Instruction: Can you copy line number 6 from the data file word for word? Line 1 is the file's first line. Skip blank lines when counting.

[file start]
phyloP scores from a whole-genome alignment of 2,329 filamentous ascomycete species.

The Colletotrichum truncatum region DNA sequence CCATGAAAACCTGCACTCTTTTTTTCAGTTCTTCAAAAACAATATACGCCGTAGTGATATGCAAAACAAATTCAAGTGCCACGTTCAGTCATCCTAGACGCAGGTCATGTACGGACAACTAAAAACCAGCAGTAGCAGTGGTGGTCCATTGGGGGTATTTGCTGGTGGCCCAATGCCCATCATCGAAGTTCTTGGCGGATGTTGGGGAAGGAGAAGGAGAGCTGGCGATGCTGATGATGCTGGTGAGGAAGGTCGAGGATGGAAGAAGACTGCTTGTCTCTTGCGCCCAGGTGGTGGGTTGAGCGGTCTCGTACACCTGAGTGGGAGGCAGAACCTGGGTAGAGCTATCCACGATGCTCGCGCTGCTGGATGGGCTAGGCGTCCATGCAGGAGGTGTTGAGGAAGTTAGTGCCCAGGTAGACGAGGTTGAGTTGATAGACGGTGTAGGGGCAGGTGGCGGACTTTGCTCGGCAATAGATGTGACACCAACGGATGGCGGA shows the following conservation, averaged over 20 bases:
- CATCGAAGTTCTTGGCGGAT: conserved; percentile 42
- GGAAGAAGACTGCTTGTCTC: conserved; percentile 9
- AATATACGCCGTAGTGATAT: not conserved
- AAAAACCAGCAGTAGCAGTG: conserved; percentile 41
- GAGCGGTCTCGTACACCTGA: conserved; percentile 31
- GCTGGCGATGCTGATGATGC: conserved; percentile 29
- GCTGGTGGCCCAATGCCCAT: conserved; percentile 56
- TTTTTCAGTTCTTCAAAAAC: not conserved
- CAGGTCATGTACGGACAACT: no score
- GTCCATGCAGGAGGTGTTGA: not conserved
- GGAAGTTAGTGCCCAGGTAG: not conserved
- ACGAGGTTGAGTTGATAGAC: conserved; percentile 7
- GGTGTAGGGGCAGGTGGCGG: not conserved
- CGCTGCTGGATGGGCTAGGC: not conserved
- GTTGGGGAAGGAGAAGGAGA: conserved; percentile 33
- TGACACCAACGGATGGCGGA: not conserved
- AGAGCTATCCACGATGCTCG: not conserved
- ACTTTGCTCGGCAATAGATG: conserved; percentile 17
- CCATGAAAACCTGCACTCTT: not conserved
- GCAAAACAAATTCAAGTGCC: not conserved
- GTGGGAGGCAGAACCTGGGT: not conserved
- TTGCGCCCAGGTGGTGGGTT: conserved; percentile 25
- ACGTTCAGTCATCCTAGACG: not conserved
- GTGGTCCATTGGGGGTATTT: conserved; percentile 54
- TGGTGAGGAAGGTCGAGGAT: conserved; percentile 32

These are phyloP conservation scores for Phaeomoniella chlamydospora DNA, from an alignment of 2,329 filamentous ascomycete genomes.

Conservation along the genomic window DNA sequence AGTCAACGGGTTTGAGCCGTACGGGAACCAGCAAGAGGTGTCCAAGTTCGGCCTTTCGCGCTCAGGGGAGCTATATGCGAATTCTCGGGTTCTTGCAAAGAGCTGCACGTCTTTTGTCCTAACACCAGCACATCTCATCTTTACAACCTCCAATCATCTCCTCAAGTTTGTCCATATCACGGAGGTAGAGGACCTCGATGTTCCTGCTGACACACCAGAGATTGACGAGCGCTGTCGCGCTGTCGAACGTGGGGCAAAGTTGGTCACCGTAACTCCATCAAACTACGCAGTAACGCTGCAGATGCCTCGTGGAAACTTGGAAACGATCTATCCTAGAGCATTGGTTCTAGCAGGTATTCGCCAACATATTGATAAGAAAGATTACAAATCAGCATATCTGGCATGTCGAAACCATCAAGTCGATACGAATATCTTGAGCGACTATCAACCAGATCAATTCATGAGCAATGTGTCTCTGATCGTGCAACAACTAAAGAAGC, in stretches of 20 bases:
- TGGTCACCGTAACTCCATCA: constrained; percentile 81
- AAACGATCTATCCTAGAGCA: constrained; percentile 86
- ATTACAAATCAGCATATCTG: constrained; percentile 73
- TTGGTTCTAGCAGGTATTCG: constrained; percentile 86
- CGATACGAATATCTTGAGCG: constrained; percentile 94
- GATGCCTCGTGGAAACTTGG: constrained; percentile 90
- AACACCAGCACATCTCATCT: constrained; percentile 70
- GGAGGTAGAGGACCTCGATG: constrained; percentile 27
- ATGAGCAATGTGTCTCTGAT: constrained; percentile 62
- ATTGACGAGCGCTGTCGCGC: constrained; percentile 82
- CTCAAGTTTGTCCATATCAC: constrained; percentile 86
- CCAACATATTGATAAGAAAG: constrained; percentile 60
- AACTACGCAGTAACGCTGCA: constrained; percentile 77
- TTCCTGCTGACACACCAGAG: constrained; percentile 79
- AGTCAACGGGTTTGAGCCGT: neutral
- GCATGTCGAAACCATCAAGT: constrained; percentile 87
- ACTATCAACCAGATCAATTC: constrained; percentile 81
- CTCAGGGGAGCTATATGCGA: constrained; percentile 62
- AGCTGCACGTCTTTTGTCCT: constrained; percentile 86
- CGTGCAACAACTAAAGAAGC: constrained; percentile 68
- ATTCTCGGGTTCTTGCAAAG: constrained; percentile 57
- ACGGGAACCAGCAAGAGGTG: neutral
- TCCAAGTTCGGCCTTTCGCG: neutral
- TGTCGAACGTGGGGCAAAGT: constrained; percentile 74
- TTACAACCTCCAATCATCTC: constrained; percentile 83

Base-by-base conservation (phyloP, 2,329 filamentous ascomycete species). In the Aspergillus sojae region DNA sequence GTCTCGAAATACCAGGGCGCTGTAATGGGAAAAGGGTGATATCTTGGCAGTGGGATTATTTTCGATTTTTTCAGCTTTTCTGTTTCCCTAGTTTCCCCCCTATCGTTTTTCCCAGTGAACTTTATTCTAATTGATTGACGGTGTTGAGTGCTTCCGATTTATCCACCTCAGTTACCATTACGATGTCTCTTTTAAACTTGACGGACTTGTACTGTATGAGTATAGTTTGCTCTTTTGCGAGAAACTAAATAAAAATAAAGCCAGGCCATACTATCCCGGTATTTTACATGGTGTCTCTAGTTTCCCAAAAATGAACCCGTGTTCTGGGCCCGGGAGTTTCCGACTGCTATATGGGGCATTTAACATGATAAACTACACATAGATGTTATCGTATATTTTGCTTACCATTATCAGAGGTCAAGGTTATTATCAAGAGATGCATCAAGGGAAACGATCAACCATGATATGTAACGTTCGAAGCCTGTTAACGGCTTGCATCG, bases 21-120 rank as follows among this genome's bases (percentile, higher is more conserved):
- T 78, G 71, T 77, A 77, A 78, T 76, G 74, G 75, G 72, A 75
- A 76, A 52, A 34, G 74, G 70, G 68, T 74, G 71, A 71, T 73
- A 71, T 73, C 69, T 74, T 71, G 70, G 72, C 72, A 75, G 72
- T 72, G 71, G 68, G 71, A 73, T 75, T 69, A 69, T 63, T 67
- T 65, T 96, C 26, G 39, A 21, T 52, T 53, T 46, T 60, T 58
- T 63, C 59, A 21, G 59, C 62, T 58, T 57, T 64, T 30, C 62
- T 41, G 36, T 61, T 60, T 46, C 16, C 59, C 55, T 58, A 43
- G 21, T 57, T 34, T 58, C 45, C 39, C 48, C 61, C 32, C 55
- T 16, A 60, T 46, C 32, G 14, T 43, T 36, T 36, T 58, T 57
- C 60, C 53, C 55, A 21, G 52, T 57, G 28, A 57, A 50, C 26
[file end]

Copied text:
- AAAAACCAGCAGTAGCAGTG: conserved; percentile 41